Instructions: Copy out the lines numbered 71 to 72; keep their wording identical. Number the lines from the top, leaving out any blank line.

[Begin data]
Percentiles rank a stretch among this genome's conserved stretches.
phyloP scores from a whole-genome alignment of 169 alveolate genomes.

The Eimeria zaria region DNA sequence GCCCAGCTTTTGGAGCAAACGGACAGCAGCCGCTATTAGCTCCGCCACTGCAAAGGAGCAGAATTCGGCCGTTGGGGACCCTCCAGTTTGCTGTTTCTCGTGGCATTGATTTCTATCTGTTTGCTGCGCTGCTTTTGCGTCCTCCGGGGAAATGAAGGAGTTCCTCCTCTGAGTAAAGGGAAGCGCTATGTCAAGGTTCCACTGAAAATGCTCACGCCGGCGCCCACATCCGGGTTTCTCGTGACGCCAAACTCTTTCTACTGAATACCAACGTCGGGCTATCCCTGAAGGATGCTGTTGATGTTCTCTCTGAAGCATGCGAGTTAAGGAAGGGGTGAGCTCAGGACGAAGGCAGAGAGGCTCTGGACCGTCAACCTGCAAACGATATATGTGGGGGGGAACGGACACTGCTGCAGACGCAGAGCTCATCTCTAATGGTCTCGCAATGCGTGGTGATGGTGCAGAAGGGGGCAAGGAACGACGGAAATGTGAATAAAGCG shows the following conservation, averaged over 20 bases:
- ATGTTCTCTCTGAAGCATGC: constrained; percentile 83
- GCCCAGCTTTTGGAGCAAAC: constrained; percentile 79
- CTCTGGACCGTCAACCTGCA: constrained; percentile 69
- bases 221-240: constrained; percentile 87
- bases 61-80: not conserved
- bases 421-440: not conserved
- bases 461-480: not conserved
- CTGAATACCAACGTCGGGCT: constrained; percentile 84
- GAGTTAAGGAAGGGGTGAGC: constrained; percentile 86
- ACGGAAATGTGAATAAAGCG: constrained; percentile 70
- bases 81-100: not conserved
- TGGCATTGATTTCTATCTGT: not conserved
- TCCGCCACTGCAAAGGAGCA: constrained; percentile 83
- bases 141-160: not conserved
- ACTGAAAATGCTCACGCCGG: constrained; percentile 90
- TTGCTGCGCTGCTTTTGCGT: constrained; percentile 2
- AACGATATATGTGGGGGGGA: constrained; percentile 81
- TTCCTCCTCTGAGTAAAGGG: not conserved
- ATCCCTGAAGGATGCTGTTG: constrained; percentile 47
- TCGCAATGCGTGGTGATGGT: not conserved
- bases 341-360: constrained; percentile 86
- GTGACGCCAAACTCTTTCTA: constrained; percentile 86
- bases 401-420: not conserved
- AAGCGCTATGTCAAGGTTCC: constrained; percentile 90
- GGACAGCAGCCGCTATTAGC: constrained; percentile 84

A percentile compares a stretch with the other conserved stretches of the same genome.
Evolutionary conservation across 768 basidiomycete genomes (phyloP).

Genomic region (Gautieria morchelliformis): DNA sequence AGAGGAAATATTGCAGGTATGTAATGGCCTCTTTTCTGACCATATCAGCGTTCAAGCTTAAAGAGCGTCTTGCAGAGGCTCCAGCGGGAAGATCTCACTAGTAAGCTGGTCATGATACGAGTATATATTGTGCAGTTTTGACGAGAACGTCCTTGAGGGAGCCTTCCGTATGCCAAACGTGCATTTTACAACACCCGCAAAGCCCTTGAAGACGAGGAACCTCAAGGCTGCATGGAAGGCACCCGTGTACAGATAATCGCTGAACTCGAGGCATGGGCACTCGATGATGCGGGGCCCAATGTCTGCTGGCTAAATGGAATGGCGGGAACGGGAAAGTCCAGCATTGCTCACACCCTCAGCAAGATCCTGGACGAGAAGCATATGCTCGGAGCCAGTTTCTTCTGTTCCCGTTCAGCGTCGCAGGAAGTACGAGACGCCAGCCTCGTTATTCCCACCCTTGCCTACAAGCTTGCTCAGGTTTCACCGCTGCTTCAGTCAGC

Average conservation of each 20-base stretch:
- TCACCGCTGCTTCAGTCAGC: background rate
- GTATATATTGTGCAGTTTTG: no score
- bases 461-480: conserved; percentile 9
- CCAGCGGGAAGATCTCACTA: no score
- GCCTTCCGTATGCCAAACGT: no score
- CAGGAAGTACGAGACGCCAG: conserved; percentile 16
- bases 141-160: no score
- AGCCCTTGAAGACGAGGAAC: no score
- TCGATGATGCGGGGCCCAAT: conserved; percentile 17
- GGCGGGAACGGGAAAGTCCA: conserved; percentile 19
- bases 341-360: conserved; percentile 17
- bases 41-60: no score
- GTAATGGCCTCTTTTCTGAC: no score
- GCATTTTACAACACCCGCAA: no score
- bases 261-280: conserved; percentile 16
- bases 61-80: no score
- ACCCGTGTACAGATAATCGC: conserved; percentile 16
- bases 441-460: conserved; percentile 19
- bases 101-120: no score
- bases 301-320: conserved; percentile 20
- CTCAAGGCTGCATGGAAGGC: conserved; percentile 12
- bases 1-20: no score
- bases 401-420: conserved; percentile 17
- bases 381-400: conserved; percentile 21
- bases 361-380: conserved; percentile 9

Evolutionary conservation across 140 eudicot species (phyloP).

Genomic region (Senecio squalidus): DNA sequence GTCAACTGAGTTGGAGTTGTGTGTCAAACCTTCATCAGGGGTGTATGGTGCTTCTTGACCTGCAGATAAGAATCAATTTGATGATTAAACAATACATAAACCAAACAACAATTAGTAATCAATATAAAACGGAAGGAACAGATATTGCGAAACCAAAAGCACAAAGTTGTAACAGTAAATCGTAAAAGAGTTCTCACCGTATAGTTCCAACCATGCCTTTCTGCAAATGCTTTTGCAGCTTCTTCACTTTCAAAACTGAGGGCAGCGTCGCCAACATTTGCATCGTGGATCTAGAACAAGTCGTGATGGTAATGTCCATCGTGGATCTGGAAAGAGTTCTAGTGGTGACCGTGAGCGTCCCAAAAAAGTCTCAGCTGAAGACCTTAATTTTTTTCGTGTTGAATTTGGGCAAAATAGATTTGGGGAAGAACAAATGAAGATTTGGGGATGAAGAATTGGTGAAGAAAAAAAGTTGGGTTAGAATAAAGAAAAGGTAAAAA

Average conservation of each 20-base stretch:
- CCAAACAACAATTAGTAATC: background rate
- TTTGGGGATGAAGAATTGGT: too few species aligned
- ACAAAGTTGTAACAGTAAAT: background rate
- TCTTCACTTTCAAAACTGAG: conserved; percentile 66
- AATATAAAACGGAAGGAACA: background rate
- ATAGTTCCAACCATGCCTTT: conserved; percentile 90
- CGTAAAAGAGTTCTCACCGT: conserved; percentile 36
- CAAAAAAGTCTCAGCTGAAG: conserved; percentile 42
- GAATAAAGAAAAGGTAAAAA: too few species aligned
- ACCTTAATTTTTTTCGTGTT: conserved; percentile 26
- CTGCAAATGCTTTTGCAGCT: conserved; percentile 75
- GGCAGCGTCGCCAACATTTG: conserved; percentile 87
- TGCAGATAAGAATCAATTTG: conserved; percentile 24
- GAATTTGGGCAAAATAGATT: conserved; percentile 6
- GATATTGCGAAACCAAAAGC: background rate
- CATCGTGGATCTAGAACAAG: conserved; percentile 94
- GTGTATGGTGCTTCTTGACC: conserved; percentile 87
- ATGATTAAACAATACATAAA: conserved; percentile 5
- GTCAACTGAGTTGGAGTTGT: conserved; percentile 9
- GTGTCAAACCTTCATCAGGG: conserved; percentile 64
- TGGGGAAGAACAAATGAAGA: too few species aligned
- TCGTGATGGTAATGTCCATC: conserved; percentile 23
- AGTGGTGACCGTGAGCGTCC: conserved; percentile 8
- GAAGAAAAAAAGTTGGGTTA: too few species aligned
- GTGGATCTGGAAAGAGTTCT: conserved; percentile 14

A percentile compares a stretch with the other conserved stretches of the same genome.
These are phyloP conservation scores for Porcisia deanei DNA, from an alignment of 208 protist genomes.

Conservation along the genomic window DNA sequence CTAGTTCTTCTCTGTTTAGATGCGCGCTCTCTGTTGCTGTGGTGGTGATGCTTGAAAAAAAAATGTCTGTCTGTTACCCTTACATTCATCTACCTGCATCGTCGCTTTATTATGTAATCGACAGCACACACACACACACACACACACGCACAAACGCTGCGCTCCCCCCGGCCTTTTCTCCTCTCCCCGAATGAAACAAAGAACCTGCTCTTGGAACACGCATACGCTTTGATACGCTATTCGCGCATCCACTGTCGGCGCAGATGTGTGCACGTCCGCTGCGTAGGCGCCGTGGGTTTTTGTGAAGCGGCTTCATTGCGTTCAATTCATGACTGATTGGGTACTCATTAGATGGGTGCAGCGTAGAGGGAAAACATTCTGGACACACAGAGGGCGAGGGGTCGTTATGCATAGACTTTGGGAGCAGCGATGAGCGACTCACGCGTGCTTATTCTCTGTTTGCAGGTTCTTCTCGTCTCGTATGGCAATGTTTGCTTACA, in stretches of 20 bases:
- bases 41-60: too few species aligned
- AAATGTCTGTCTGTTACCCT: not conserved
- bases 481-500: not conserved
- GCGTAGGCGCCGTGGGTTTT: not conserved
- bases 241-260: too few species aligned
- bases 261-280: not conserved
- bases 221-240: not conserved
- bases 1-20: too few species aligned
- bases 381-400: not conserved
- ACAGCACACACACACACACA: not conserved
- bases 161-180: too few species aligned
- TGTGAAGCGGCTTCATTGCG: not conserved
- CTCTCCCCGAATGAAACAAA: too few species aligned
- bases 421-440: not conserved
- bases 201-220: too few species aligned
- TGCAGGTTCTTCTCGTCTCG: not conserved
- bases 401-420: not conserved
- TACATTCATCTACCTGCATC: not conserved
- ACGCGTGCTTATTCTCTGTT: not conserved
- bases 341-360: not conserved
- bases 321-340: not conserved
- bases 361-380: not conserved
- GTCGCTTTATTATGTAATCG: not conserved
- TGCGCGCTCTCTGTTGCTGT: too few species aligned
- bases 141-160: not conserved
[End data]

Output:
- CTGCAAATGCTTTTGCAGCT: conserved; percentile 75
- GGCAGCGTCGCCAACATTTG: conserved; percentile 87